Far from satisfied, he is now putting his name to The Livingstone Academy in Bournemouth, part of the Aspirations Academies Trust which runs 15 schools across southern England. Set to be opened in September 2021, it is a science and technology academy for children aged 4-18.
Steve and Paula Kenning, CEOs of the Aspirations Academies Trust, are former headteachers who found a kindred spirit in Livingstone. “We’ve worked with more than 50 companies and, invariably, they can’t find young people with the right skills for jobs. They have good qualifications in standardised tests, but they can’t think for themselves: collaboration isn’t there, creativity isn’t there, critical thinking isn’t there,” says Steve Kenning.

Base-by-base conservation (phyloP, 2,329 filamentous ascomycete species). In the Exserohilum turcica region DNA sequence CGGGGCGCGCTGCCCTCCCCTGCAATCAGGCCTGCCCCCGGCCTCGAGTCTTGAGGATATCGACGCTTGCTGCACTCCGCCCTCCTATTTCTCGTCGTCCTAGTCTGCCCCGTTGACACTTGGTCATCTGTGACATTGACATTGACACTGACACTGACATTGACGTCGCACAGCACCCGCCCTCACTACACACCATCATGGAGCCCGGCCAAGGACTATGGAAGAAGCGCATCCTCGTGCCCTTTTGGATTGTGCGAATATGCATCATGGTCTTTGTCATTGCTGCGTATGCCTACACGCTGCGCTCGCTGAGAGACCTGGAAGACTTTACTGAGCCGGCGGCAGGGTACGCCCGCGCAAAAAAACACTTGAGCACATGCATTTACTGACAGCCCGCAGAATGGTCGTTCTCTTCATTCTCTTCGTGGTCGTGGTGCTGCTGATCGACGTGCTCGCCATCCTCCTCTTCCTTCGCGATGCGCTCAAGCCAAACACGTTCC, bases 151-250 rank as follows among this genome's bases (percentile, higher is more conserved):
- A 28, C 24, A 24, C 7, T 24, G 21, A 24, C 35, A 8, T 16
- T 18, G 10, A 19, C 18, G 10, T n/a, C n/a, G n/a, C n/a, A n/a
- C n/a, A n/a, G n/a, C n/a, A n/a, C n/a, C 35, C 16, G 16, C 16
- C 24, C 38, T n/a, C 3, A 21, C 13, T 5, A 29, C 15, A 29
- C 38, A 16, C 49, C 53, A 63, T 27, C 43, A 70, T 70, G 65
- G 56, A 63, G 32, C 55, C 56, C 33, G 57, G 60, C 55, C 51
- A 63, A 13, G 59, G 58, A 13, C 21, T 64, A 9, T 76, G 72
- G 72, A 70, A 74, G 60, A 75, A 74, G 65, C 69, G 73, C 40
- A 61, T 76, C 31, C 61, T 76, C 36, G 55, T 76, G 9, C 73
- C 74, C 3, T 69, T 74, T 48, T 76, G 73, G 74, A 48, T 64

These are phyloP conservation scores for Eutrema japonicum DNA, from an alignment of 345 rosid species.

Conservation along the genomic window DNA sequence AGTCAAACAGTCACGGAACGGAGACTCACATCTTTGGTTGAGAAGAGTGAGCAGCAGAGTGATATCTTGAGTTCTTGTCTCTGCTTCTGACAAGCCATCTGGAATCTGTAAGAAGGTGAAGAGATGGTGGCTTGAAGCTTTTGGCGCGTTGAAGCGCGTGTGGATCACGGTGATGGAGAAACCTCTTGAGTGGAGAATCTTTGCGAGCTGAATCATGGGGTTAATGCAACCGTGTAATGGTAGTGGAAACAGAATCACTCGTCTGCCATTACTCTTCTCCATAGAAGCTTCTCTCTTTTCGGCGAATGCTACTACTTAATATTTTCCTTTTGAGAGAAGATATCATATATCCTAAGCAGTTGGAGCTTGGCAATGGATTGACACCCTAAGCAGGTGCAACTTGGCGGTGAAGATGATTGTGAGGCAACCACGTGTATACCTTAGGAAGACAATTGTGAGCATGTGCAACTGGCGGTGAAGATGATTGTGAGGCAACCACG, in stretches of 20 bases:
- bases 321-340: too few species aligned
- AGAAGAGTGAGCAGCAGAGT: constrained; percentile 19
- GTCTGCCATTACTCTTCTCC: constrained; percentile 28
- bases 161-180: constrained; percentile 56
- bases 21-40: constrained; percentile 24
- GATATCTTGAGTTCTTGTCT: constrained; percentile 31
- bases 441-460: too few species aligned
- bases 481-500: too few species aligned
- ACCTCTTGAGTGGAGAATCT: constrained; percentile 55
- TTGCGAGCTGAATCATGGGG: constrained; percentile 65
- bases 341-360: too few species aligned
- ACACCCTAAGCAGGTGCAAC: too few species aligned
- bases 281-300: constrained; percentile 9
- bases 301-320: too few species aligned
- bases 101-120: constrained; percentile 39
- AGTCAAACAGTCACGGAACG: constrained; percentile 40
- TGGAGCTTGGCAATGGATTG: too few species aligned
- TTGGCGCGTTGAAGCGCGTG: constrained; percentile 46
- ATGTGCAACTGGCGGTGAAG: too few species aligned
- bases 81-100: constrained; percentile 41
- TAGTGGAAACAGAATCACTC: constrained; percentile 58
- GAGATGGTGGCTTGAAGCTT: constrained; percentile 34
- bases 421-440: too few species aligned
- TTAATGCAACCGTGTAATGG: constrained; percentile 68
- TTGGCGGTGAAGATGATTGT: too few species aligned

“We want our kids to work with employees at these companies as part of the learning process. We particularly want to speak with tech and video game companies about collaborating in this way.
“We are trying to develop more project-based learning, using computational thinking, to engage kids and challenge them. We’re linking subjects together: when you make a game, you’ve got artists, musicians, entrepreneurs, game designers. There are a host of different disciplines.
“We want them to go into the world of work with a different mindset, as problem-solvers and really good citizens for the future, and also happy – because there are well over a million kids who are currently unemployed because they haven’t got the right skills. It’s a big issue.”